US Chamber of Commerce Blog
States Fighting Clean Power Plan Must Reduce Carbon Emissions 8 Times More Than States Backing It | Apr 4 2016
Put EPA’s Clean Power Plan (CPP) on the growing list of actions taken by President Barack Obama’s administration that has divided the country.
After EPA’s released its set of regulations intended to cut carbon emissions from the power sector, states took the federal government to court. Soon after, another group of states came out supporting the plan.
Those states fighting the CPP won a stay on the plan from the Supreme Court until legal issues are settled.
As of this moment, 28 states are challenging the Clean Power Plan in court, while only 18 states support it. But there’s an important difference between the two sides.
The states opposing the plan will be required to come up with 81% of the total carbon emissions, while the states backing the CPP have to come up with only 10%.
Simply put, some states have more skin in the game.
States fighting the CPP rely more on affordable, abundant coal for electricity, know they’ll be the biggest losers, and so have a lot more at stake than the states defending the CPP.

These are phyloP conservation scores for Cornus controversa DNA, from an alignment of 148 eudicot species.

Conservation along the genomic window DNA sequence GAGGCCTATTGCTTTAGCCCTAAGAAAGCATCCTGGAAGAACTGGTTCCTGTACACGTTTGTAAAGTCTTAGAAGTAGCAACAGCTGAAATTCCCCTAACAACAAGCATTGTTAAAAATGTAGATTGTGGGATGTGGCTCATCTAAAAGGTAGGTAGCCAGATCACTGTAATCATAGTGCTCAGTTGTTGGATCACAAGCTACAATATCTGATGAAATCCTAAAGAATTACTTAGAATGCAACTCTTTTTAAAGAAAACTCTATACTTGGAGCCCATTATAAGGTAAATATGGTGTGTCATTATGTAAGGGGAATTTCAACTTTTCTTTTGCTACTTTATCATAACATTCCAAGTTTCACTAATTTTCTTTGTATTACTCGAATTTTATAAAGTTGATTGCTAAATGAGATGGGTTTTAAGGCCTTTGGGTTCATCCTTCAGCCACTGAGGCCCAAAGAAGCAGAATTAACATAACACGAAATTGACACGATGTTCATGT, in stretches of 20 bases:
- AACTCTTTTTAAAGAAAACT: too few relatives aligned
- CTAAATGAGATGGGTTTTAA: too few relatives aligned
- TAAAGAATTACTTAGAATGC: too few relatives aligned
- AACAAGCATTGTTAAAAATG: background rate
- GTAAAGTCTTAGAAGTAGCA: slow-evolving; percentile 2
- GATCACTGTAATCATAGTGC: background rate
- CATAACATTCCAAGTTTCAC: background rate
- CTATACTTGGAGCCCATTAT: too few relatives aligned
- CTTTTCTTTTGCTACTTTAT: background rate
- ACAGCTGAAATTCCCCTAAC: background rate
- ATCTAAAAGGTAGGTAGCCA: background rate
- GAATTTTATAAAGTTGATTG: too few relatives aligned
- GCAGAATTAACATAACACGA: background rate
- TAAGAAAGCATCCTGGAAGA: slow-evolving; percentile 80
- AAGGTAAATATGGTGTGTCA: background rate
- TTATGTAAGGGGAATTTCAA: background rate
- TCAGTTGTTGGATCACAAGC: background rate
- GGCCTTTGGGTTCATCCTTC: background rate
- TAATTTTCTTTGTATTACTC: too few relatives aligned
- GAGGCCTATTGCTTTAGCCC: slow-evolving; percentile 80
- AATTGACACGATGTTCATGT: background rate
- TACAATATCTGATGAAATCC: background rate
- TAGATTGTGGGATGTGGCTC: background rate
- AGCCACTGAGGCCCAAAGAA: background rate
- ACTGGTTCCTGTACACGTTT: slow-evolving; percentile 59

The U.S. Chamber, along with 166 state and local chambers of commerce and business associations from 40 states, support those 28 states fighting the CPP.
Here are three other ways of looking at the data:Texas, which loves to brag that it’s “like a whole other country,” has a point. Under the CPP, Texas is required to reduce carbon emissions by 51 million tons—nearly as much as the 57 million tons of reductions required by the 18 EPA-defending states combined! Nine states will be allowed to increase their carbon emissions rate from 2020 to 2030. Eight of them support the Clean Power Plan. [New Jersey is the wise exception.] Two states, Hawaii and Vermont, don’t have to reduce their emissions at all, but are all aboard defending the CPP in court.
It’s easy for a state to take a symbolic stand when it has little to lose, and in fact may even gain if the economic advantages of affordable energy in neighboring states are eliminated. EPA’s regulatory overreach will mean higher energy costs for families and fewer jobs that will harm local economies. That’s not healthy for United States job and economic growth.
In Canada, the United States has no greater friend as our two countries share much more than just the world’s longest and most productive border.
We share core values and a commitment to free trade, a level playing field and open markets. And, of course, there are all those cultural ties. (Sure, they play a different style of football – CFL vs. NFL – but there is always hockey. And find me an American who doesn’t like Canadian rock band Rush and their ode to that all-American boy Tom Sawyer.)
A day after Canadian Prime Minister Justin Trudeau’s visit to the U.S. Chamber of Commerce, we wanted to take a chance to note the close connection between the two countries.
A good place to start: trade.
"Canada is the top U.S. export market in the world. In addition, our nations’ supply chains and workforces our deeply interwoven and interdependent, particularly in critical sectors like automotive, information technology and energy production.”